Reliance on Electronic Images of Loan Documents
October 16, 2009
A number of credit unions in Washington have adopted systems for storing electronic images of loan documents. They then destroy the originals. There may be significant cost savings for credit unions implementing such a system. However, credit unions may want to keep the original note, deed, or loan agreement in order to produce the original documents in the event of litigation.
Some credit unions in Washington have relied upon the federal Electronic Signatures in Global and National Commerce Act of 2000 (E-Sign Act). This act provides that a signature, contract or other record may not be denied legal effect because it was signed electronically. This is not the correct law to be relying upon as a basis for preserving electronically loan documents that were signed in ink.
Rather, you must look to state evidence law for an answer. In Washington, RCW 5.46.010 generally permits a credit union to copy records and destroy originals in the ordinary course of business unless the original documents are assets or representative of title to assets held in a custodial or fiduciary capacity or unless preservation of the originals is required by law.
However, these laws do not resolve all legal or practical issues necessary to ensure that the records can fulfill their intended purposes and will comply with requirements other than retention. For example, the E-Sign Act does not ensure admissibility of electronic records in litigation. This is important because the practical effect of having electronic records that are not admissible into evidence in judicial proceedings may be to render the electronic record of the contract effectively unenforceable. In a number of jurisdictions around the country, judges have declined to grant foreclosure proceedings when the original loan documents could not be produced.
Nor do these laws provide specific definitions for the minimum standards of accuracy, integrity, or accessibility. Credit unions adopting electronic record retention systems should address the risks resulting from inadequate record retention practices and systems. The failure of credit unions to maintain adequate record retention systems can create significant reputation, transaction, credit, and compliance risks.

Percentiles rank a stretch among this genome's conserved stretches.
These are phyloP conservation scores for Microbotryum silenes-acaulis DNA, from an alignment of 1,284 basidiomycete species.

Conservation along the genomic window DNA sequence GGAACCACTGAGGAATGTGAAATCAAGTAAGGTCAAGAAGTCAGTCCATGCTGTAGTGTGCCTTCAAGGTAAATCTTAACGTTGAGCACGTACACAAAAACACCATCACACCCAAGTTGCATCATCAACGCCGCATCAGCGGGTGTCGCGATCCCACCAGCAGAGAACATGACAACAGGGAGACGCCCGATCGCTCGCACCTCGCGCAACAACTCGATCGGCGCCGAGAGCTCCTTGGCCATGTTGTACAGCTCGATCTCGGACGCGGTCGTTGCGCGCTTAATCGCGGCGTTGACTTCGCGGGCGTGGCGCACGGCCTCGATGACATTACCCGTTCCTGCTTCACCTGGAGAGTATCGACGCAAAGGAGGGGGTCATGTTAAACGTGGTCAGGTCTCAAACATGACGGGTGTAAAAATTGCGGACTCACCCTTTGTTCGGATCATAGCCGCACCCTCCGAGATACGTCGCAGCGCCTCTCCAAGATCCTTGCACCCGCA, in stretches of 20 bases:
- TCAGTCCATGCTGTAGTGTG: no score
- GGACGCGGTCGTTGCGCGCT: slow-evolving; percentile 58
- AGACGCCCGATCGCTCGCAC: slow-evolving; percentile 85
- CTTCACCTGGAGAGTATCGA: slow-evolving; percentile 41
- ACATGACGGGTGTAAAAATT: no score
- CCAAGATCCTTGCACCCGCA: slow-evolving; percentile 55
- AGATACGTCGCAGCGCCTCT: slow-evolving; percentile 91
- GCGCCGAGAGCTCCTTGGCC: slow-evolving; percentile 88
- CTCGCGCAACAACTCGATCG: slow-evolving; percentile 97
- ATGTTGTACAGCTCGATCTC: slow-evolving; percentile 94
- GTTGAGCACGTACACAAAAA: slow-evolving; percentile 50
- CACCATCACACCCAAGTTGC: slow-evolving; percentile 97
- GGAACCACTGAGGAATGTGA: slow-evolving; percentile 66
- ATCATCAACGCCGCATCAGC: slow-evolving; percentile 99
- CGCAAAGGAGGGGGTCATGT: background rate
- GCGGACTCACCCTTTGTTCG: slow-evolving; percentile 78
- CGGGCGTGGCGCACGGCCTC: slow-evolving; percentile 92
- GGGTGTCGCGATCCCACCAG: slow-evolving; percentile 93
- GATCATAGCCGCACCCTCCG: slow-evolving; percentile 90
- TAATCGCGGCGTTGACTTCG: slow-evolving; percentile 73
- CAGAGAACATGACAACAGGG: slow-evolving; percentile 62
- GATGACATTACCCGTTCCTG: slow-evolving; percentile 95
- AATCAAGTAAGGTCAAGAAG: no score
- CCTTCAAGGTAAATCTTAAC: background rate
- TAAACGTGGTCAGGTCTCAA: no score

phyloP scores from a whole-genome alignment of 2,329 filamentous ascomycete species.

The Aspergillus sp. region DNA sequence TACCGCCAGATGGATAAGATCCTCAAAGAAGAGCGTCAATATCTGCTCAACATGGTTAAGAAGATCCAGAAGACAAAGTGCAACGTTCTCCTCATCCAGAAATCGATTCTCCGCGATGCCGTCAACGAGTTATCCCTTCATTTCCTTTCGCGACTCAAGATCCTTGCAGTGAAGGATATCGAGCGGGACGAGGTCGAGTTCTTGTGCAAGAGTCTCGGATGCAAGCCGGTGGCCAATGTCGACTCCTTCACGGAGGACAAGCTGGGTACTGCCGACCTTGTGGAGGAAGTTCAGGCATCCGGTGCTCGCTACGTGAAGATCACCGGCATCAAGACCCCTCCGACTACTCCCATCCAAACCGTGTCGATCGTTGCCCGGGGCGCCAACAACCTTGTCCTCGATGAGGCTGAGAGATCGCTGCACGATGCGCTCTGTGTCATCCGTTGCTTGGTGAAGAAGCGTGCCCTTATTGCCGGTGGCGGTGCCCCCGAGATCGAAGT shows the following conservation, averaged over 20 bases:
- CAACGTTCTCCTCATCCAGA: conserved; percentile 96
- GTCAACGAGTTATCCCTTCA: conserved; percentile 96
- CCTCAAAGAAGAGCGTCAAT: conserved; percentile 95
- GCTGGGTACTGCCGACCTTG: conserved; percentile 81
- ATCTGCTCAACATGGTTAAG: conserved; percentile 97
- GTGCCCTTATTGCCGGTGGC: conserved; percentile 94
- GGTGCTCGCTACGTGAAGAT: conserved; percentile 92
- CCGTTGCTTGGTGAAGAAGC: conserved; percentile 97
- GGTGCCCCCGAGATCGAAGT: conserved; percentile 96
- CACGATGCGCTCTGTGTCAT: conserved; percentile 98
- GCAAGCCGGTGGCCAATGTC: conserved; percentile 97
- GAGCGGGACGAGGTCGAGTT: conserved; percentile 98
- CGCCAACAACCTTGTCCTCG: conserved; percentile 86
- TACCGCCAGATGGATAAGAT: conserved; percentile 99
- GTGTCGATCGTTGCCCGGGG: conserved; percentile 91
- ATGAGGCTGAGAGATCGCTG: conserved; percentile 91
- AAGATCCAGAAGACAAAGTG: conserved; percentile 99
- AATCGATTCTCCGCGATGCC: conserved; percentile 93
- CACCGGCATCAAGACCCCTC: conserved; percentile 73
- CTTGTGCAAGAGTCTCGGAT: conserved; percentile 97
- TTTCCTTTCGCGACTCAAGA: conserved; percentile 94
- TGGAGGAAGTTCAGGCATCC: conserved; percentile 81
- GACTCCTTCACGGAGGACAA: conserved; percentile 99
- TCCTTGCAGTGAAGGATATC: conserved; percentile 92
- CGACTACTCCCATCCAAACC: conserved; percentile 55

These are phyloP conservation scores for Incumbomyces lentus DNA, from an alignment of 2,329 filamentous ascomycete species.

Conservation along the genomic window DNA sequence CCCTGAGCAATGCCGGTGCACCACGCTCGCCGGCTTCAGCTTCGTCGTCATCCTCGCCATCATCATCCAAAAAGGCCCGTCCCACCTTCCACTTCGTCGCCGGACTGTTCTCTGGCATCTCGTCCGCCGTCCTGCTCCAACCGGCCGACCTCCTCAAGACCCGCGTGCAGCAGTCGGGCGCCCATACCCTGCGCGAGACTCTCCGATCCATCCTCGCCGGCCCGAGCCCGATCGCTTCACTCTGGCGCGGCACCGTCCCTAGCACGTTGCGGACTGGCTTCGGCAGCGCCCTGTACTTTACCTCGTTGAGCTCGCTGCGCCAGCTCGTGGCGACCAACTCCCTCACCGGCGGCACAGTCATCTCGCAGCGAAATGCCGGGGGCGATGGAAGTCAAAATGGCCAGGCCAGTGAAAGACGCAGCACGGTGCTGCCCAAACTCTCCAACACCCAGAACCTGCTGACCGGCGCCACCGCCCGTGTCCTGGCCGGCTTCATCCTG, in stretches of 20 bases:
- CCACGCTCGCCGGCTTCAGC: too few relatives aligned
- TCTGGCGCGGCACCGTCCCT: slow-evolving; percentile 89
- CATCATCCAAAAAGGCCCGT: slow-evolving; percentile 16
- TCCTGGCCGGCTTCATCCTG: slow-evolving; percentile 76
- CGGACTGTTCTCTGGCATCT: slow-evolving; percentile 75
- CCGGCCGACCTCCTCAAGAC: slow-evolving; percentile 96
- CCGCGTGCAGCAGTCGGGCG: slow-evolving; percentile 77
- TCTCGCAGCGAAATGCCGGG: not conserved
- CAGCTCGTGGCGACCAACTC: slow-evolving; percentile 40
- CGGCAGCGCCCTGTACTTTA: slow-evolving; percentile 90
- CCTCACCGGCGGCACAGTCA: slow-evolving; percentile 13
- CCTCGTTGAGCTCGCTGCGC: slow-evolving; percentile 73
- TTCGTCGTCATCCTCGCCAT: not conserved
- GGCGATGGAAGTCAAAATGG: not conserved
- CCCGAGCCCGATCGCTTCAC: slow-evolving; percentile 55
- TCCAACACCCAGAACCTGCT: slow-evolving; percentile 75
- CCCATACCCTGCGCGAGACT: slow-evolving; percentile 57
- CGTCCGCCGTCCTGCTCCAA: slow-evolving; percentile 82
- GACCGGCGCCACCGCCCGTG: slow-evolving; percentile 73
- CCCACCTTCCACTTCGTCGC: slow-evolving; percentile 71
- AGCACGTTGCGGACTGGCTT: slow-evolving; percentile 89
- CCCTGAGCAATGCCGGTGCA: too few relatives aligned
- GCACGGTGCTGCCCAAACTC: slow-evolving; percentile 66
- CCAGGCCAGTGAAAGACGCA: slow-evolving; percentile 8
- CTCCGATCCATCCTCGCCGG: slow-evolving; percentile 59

Until more specific standards are developed, credit unions should design and operate their electronic records systems so they are adequate to serve the following purposes:
- Potential use in litigation support,
- Internal and external audits and controls, and
- Compliance with regulatory requirements.
Records that the credit union may need to produce or to introduce into evidence in litigation should receive special attention. Certain courts are entertaining “produce the note” defenses and delaying foreclosures. Until that risk is eliminated, we believe that it is in the credit union’s best interest to retain, in original paper format, a small number of documents – such as note, deed, and loan agreement. Under RCW 31.12.426 “each loan must be evidenced by records adequate to support enforcement or collection of the loan…” Credit union management should consider retaining the original of those records necessary to demonstrate in court the enforcement of the claim against the borrower.
Given the significance of the records maintained in most loan imaging software, the advice of an attorney in setting up such a system is also important. While it does not directly apply to credit unions, they may also find the Office of Comptroller of Currency Advisory Letter 2004-09 useful in designing such a system.
Questions about this bulletin may be directed to Mike Delimont at 360 902-8753.